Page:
Response to The Telegraph on Britain 'unable to strike ambitious trade deals'

Our response to claims made by The Telegraph in its article: 'Britain unable to strike 'ambitious' trade deals under Theresa May's Brexit plans' - published 28 November 2018.


Britain will be unable to strike "ambitious" free trade deals under Theresa May's Brexit plans, the Government has admitted.

A cross-Government economic analysis of the impact of Brexit said that under both the "no deal" Brexit and a Canada-style free trade deal the UK will be able to sign deep free trade agreements with nations like the US and China.

However, "ambitious" deals, which assume bigger reductions in tariff barriers, will not be possible under the Government's plans, the analysis said.


That is not what the analysis is suggesting. We've been very clear that the UK will have an independent trade policy covering goods and services, that we will be able to set our own tariffs, and we will be able to sign, negotiate and ratify new free trade agreements after we leave the EU on 29 March.

The economic analysis published today reflects this. An ambitious set of future free trade deals is included in the modelling for all three scenarios.

Our preparations for new FTAs are well underway. We have carried out public consultations on FTAs with the US, Australia and New Zealand, as well as potentially joining CPTPP. Many of these countries have said publicly that they want to do a deal with us when we leave the EU.

The UK has already set out, through its White Paper, an approach which would see the UK able to:

  • set its own tariffs for trade with the rest of the world
  • have regulatory flexibility, allowing for greater regulatory cooperation with third country trade partners, in areas where the UK chooses not to align with EU rules
  • negotiate provisions at the cutting edge of global best practice, in areas such as services (accounting for 80% of UK GDP), reflecting the great potential to deepen services trade worldwide, which is growing at a faster rate than trade in goods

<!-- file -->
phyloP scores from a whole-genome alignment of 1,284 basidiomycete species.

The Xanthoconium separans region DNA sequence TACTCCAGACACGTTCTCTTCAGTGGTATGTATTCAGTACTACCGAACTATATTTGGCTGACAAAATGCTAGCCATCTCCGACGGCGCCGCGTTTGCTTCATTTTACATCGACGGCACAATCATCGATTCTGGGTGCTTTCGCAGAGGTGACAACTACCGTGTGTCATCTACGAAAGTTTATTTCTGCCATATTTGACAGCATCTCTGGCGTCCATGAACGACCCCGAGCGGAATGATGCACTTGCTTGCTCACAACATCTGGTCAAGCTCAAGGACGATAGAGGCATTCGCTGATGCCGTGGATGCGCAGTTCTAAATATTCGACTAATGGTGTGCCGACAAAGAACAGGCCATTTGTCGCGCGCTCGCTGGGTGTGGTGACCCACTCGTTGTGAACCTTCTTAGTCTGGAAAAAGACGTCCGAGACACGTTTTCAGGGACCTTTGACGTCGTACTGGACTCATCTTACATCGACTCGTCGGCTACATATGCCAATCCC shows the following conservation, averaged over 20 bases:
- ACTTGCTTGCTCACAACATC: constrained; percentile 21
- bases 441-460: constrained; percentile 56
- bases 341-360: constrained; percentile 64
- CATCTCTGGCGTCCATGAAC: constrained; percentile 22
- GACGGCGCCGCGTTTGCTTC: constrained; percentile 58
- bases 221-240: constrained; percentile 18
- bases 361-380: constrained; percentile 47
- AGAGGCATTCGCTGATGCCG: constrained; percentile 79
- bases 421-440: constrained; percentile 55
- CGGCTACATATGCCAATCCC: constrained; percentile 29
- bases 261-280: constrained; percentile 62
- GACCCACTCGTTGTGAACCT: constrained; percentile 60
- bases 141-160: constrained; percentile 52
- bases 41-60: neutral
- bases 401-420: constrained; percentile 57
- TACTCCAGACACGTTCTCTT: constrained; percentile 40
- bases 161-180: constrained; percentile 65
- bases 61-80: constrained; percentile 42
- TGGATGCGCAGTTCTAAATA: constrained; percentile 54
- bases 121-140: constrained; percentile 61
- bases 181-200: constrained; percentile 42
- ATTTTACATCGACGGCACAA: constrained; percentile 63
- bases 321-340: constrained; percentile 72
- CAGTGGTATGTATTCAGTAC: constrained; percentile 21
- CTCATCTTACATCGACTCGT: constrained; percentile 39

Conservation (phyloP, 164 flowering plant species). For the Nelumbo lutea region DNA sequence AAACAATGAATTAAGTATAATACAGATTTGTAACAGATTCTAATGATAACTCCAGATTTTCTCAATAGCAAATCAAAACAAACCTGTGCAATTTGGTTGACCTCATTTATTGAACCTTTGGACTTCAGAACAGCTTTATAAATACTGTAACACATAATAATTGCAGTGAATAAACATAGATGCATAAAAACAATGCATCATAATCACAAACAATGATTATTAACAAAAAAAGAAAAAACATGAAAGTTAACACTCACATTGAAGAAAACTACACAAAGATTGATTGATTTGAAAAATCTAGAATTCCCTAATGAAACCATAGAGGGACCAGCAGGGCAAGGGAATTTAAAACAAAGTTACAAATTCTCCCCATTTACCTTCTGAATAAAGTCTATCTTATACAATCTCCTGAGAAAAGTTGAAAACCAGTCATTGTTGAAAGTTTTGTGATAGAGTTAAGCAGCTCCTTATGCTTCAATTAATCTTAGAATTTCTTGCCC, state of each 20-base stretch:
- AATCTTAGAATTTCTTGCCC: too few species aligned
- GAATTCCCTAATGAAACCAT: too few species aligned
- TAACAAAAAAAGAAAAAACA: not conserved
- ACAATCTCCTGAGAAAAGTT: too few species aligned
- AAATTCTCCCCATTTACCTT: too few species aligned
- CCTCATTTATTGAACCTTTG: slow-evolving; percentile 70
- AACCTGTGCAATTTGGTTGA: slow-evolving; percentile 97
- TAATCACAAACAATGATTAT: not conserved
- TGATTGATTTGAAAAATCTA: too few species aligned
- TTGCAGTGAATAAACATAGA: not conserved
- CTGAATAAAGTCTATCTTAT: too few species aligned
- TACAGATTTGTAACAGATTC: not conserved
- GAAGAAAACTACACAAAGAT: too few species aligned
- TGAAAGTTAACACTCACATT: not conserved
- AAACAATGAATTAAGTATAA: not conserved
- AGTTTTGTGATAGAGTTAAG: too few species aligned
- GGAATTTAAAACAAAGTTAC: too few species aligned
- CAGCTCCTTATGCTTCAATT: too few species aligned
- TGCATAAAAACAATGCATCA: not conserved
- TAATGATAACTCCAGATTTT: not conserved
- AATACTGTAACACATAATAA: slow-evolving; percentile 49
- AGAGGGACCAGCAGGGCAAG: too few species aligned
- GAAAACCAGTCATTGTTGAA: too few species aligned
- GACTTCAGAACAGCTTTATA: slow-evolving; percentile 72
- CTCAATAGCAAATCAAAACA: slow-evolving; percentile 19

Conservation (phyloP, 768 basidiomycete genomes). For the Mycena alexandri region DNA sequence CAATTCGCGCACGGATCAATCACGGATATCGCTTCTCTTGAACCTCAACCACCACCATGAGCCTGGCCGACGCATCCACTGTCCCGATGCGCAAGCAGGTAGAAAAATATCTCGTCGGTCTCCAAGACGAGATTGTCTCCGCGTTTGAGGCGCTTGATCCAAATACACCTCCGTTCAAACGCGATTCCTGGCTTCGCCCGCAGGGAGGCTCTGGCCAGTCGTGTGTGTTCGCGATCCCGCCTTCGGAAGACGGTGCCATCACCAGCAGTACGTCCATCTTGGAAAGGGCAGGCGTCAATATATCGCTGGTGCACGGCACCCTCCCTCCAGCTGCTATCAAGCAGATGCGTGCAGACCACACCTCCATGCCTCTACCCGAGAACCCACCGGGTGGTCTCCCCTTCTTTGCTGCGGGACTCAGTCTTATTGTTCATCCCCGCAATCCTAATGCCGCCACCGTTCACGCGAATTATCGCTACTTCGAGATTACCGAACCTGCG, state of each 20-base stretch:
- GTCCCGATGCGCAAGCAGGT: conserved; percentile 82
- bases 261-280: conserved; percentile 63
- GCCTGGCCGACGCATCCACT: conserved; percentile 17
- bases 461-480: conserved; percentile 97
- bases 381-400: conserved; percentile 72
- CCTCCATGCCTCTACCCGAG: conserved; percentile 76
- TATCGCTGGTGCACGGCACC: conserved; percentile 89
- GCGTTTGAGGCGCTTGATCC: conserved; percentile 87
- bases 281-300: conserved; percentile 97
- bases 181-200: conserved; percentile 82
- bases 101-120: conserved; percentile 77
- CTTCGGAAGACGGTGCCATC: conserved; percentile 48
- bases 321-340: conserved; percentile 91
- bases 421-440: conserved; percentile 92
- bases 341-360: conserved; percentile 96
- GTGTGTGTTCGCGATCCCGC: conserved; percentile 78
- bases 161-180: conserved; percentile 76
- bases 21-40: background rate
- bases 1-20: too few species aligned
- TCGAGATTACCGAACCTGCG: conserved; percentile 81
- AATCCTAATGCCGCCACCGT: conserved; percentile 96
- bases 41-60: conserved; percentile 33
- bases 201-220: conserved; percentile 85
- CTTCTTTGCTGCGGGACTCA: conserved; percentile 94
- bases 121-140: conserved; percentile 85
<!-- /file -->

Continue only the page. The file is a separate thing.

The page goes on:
• negotiate new arrangements on financial services and seek mutually beneficial opportunities in procurement markets
  • negotiate provisions, tailored to the needs of UK services professionals, including arrangements on professional qualifications
  • seek ambitious digital trade packages, in areas such as data flows, source code, SMEs, and cyber security



They are therefore not modelled under the official analysis. While the analysis does assume a standard trade deal with countries such as China or America will be possible under Mrs May's scenario, it states that the more "ambitious" kind will be "too difficult" to secure.

It comes as Donald Trump criticised Mrs May's plan as being too closely aligned to EU rules and suggested that the UK may be unable to strike a free trade deal.

The analysis looks at four main scenarios - Mrs May's plan, no deal, a free trade agreement with the EU, a Norway-style scenario. The Government has been accused of rehashing "Project Fear" style warnings if Mrs May's deal does not get through Parliament.


This is incorrect. An ambitious set of future free trade deals is included in the modelling for all three scenarios.

On tariffs specifically, “the analysis assumes an ambitious scenario in which tariffs between the UK and potential third country trade agreement partners are eliminated by FTAs following EU exit, under all modelled scenarios. For new trade partners, all tariffs are set to zero.”

These agreements are assumed to cover a broad range of potential trading partners, including the United States, Australia, New Zealand, and other members of the Comprehensive and Progressive Agreement for Trans-Pacific Partnership. It assumes that, compared to today's arrangements, under all modelled scenarios, trade costs from import tariffs are zero for all FTA partners. The analysis also assumes the same level of reduction in non-tariff barriers across all scenarios.

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